I didn't make any prediction beforehand so take this with a grain of salt, but it didn't sound too surprising to me? I feel like when pitching EA during uni freshers fair roughly 1 in 4 people I talk to are sympathetic enough to want to sign up to mailing list and similar. So 17.6% doesn't sound too far off from that vague estimate
Yeah I agree a lot with this point about titles. I'm pretty hesitant to go into community building because it seems like it would be seen as a neutral or negative thing on the cv for most other roles. Maybe if you want to work in event organizing or something it would be seen as a plus but I feel like most other sectors and jobs would view it as worse than most other roles I could get. If we could figure out how to make the role more legible (with better job titles and so on) that could go a long way to make it a better career prospect. Even if we make the role more prestigious within EA that still means that community builders cut themselves off from most of the job market, which seems like something that will scare off a lot of potential community builders.
I'm not sure I've ever heard churn in a positive context, but I agree that economists believe that it's good that people change job roles a decent amount. Though I think they see a big difference between role changes and leaving an industry entirely. If people quit their jobs because they get advance and get a better job in the sector that's great. If they leave the sector because they don't see a future in it that's a very bad sign for the sector.
Yeah I might be missing some important considerations here but if community organizers leave the role because being a contractor is unstable and hard to get a mortgage with then it seems like a good idea to give them the option to instead be hired as employees of a new or existing organization.
I can't believe how irresponsible this post is!!
Teaching kids how to solve the Tower of Hanoi? The game that is said to end the world when one such puzzle is finished?? https://en.wikipedia.org/wiki/Tower_of_Hanoi#Origins
Even if we only put a tiny probability of those stories being true the outcome is bad enough that we should avoid it at all costs! We should instead be teaching people to always solve Tower of Hanoi's incorrectly. The cost of failing some technical interview is worth it to not risk ending the world!
I personally have had the strongest and most useful connections to EA people in my city, mainly via social events and book clubs. And I feel like the connections last best when there's a mix between somewhat high effort events (such as a discussion group) and social interaction (ideally in person but also over chats and so on). So maybe you could get the best of both worlds by setting up some way for people to be social with each other after events. Maybe encourage people attending an event to join a slack or discord channel(or thread/chat) where they can talk to each other after the event and join other threads or channels if/when the one for the event dies off.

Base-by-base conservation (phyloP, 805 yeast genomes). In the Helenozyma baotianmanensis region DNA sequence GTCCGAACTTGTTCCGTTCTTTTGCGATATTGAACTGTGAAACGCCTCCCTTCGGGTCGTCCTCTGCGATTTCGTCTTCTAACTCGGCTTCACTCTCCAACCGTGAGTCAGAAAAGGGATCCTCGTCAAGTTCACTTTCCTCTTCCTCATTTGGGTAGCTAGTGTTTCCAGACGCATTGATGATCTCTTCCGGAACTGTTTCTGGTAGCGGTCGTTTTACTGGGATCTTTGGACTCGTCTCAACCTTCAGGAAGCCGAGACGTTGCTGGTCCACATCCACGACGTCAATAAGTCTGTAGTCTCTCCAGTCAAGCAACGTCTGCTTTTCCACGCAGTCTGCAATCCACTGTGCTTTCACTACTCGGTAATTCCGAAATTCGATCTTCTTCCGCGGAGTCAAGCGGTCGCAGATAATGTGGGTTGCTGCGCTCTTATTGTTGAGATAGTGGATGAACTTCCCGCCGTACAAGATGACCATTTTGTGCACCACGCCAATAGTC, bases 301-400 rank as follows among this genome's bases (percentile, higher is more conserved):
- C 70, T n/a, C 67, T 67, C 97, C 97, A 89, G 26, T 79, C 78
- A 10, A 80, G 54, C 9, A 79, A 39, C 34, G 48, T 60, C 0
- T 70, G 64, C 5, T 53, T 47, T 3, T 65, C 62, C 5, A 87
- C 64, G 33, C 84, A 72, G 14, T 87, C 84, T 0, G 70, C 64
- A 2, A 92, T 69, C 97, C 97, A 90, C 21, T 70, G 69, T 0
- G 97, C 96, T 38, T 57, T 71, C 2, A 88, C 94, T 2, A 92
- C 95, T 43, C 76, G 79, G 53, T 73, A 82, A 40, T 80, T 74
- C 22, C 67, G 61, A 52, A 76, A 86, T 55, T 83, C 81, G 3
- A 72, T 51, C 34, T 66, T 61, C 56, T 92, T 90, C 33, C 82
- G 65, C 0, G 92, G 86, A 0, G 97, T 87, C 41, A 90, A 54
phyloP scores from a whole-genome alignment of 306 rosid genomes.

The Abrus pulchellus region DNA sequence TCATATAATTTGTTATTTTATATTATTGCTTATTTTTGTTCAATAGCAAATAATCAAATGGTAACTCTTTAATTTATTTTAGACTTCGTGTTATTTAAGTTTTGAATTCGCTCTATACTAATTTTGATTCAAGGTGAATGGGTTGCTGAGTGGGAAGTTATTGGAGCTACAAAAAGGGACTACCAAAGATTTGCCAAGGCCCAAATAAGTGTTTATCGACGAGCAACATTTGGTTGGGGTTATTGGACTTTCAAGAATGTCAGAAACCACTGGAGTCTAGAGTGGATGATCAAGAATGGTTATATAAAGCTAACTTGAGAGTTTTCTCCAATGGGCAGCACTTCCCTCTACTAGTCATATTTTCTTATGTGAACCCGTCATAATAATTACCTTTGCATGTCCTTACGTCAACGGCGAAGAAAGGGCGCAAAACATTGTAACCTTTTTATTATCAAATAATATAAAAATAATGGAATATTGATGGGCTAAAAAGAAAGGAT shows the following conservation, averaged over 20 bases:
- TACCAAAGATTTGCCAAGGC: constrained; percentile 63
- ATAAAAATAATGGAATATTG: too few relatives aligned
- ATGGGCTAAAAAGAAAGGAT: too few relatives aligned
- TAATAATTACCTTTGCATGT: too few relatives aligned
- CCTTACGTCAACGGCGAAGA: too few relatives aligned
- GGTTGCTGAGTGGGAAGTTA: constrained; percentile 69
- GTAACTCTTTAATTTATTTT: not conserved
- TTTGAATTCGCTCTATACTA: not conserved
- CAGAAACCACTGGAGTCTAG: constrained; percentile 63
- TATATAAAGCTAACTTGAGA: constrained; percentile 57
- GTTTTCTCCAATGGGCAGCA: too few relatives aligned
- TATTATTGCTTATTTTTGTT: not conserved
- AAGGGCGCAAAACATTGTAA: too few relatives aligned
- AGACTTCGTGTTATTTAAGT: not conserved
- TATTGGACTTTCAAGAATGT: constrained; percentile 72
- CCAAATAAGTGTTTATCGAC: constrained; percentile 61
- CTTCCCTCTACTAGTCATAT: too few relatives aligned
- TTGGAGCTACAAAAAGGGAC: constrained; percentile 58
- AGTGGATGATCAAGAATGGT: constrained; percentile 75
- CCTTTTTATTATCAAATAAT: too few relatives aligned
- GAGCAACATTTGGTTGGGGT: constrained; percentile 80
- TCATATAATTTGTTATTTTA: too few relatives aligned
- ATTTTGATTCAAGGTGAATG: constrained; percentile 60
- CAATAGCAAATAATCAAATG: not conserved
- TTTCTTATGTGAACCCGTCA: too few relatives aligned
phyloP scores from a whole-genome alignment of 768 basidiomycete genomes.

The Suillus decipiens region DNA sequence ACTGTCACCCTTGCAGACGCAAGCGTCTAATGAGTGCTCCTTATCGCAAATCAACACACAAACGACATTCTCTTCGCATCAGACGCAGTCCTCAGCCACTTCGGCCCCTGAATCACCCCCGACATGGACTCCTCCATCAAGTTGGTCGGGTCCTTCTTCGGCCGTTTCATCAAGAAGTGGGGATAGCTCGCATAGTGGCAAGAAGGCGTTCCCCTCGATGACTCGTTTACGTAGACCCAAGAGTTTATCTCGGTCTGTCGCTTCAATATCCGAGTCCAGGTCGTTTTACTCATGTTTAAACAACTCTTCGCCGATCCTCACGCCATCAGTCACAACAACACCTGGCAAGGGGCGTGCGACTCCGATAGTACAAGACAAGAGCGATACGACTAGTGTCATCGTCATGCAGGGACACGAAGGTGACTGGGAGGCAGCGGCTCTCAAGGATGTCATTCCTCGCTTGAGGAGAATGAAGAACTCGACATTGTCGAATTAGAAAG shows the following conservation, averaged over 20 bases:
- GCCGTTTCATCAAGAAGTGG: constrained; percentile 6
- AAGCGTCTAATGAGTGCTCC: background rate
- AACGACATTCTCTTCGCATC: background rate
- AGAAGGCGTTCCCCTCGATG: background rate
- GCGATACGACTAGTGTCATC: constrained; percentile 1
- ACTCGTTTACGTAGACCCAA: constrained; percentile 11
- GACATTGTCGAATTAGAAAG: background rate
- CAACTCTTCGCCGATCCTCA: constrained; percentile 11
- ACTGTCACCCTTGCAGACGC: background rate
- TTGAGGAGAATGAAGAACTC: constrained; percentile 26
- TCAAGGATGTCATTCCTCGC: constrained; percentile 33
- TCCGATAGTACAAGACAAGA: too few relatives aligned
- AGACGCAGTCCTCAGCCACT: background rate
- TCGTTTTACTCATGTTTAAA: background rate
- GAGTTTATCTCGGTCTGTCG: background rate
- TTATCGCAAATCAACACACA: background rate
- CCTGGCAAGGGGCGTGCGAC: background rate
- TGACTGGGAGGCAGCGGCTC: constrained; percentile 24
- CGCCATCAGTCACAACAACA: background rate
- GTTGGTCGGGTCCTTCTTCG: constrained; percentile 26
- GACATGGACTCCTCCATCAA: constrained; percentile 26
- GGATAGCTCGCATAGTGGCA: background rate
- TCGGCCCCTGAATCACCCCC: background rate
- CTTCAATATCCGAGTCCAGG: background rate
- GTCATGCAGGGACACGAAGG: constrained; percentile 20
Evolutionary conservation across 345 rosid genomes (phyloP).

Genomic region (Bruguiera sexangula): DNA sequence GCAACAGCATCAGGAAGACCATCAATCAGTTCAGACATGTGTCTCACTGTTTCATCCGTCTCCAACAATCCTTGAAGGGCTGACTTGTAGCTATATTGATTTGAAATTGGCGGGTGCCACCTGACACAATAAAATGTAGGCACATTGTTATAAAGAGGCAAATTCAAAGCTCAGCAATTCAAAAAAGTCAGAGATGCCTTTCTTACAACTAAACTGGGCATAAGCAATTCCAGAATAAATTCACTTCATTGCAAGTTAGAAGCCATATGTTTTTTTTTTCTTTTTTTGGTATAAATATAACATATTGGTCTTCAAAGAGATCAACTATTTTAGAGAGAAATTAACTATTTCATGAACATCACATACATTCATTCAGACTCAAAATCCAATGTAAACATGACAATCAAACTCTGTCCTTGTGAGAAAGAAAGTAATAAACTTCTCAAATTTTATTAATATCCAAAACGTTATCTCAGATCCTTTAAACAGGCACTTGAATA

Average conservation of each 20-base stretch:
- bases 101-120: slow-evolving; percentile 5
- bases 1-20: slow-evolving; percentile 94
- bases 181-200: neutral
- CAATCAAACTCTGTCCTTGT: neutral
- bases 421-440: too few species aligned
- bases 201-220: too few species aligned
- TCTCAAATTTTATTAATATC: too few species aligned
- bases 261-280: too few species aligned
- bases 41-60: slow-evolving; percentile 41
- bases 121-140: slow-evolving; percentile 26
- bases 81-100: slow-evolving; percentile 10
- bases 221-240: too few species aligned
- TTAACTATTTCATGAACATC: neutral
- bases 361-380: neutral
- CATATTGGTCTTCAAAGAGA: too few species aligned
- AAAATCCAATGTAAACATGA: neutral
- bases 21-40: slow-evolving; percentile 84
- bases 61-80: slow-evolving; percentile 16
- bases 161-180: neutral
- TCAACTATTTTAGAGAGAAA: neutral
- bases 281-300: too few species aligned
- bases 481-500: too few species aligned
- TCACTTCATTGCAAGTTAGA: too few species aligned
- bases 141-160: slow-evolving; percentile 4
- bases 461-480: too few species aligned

EA Sweden arranges many career coaching sessions, both with Gabby and volunteers like myself. So as I recall it, we estimated that most of the impact from the project would come from being able to give people better and more concrete suggestions during those sessions. Therefore by keeping it as an internal resource we could keep almost all of the benefit of the list without any of the possible downsides that could come from it being public, such as people misinterpreting the recommendations due to lack of context or organizations losing good will towards EA Sweden due to not being highly recommended in the list.
Great suggestion! They've been on my radar since they launched the TLYCS-app but I didn't think of adding them to the list. I added them as an opportunity now :)
Good to hear what you're up to, seems like a very promising project to me! A few questions about WELLBY though
1) How do you envision WELLBY interacting with the SWB community? Is the long term plan that this will remain a metric developed by you or is the long term plan for this to be a more independent measurement that for SWB researchers use and improve upon without any involvement from you
2) Do you see it being a long term "competitor" to other metrics such as QALYs and DALYs as they are used in global health today, or do you imagine it being something that only organizations in EA or perhaps mental health use in the foreseeable future?
3) how does "Well-being-adjusted life years" get shortened into "WELLBY" rather than "WALY", "WBALY" or at least "WELLBALY"??? :( Did you consider the negative effects on the reader's WELLBY caused by the confusion about how that abbreviation works? :'(
I think this is a pretty common challenge in charity in general. In 2019 I had a panel discussion with some very senior people within global health, and one of the topics was making long term and potentially speculative investments in health, such as pandemic preparedness. One of them responded that investments were really important but that we have to "Invest in the things that are killing them today, not just what might kill them some day". I interpret that as saying it was very important to make these longer term investments, but that it also is very hard to justify both to yourself and to the affected people that you have to ignore their suffering in order to alleviate some potential suffering in the future.
So I think this challenge is something that most people in charity struggle with to varying degrees. Going for the direct help is often the more appealing solution, and it is the correct move in many situations. But as covid-19 unfortunately showed us, it's often better to take the less motivating long term perspective.